Main House and addition best suited for continued residential use with the exception of the wash house addition. A presence on the site is important for security, and this building is best suited for residential occupancy. Because of ADA and exit requirements, this building is not well-suited to public use.
Existing area on three floors = 8,416 square feet with well defined circulation and (2) sets of interior stairs. Adequate for (2-3) 2-bedroom apartments. The unique 2-story wash house addition (256 square feet) Should be preserved for public interpretation. Alternately, the oldest portion of the first floor, combined with the wash house could be interpreted for the public (Grade level entrance at original front (south porch) and north door of wash house.).
(Mid 19th to early 20th Century)
To keep the character of the Bank Barn and additions consider using it for animals. The lower part of the bank barn could have a public use, but the threshing floor is not ADA accessible without an elevator. Also, because the threshing floor structural framing is so irregular, extensive reframing will be required for legal human occupancy. It may be possible to get ADA access to the Creamery addition first floor with a ramp. If Brightside is maintained as a farm, this is an ideal place to house large farm animals.
(Mid 20th Century)
In addition to returning to its previous cow barn function, this 360 square foot building would be good for public use as it is accessible and one story. Adequate exits would not be difficult to provide and windows provide light and ventilation on the west side. This could be a classroom, meeting room, a CSA storage/sorting space, office.
(late 20th Century)
This building is easily ADA accessible, and egress could be added if a public function was identified. It could easily remain an equipment storage building, or be converted to public meeting spaces. The 2,560 square feet could be used for Boy/Girl Scout Troop meeting rooms, classrooms, or CSA use. Windows and additional exits would need to be added.
(late 20th Century)
In addition to returning to its previous use as a modern dairy barn (or stables), this building could be adapted for public use. The first floor is accessible and access to the 2nd level could be through an elevator. (The exterior ramped entrance to the second floor is too steep for ADA standards.) The Creamery addition could become a reception area or management office for the site. The upper level has about 4,480 square feet of minimum 8 foot high ceiling area available with the possibility of a loft or mezzanine over 1/3 of the area. This could be useful office space (possible Township office space) or public meeting space with the addition of windows. (1997 Architectural Program for Township offices required 3,392 square feet + core spaces (elevators, restrooms, egress stairs).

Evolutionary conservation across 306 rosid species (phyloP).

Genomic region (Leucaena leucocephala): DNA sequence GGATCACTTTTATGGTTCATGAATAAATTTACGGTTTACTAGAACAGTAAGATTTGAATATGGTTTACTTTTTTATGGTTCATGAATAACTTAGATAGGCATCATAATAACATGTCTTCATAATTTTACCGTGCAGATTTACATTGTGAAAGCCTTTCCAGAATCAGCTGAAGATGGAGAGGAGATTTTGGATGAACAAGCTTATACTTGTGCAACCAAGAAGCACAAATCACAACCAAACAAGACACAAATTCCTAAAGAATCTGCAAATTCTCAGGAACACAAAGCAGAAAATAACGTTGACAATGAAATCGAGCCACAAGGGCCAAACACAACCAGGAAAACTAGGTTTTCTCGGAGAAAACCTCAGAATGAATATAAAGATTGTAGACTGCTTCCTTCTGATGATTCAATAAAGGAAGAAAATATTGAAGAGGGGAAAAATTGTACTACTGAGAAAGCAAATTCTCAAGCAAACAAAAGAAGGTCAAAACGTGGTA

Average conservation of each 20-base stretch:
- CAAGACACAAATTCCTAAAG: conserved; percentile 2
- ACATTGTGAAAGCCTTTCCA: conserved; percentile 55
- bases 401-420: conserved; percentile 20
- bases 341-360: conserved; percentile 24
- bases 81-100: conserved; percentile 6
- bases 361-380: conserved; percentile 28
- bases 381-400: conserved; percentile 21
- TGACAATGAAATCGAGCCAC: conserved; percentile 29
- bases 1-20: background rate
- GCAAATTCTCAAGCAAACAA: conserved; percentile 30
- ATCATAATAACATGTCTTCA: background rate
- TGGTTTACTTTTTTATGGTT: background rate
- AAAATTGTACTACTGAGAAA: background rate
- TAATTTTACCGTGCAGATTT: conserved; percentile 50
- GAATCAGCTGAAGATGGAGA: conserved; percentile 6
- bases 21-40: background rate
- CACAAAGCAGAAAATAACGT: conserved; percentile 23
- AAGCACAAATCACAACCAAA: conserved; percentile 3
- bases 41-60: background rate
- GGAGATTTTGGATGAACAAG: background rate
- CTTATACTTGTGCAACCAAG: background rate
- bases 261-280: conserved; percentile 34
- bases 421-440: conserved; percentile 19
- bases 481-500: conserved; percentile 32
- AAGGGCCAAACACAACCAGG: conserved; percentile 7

The lower level has 6,400 square feet available for public use if the milking units are removed. At the east end of the first floor the pit area could be used for vehicle or other large equipment storage.
Deed Restrictions, Declaration of Covenants, Conditions and Restrictions and Other Documentation Issues.
Chester County Park
Land and Open Space
Declaration of Covenants, Condition, and Restriction
THIS DECLARATION, made this ______________day of _____________, 20____, by the ________________ of ____________________________, Chester County, Pennsylvania, (hereinafter “Declarant” and “Municipality”).
Municipality, by Deed dated _____________________________, acquired a certain parcel of land from ___________________________, et ux, containing ___________acres identified as Tax Parcel Number(s) _____________________________________________ located in __________________________________, more particularly described in Article II, Section I hereof and further being more particularly described in Exhibit “A”, attached hereto and incorporated herein by reference (hereinafter the “Property”).
The Commissioners of Chester County have designated a portion of the proceeds from a County bond issue, for grants to municipalities within Chester County for the acquisition of land for open space, recreation, public access parkland, and natural resources conservation.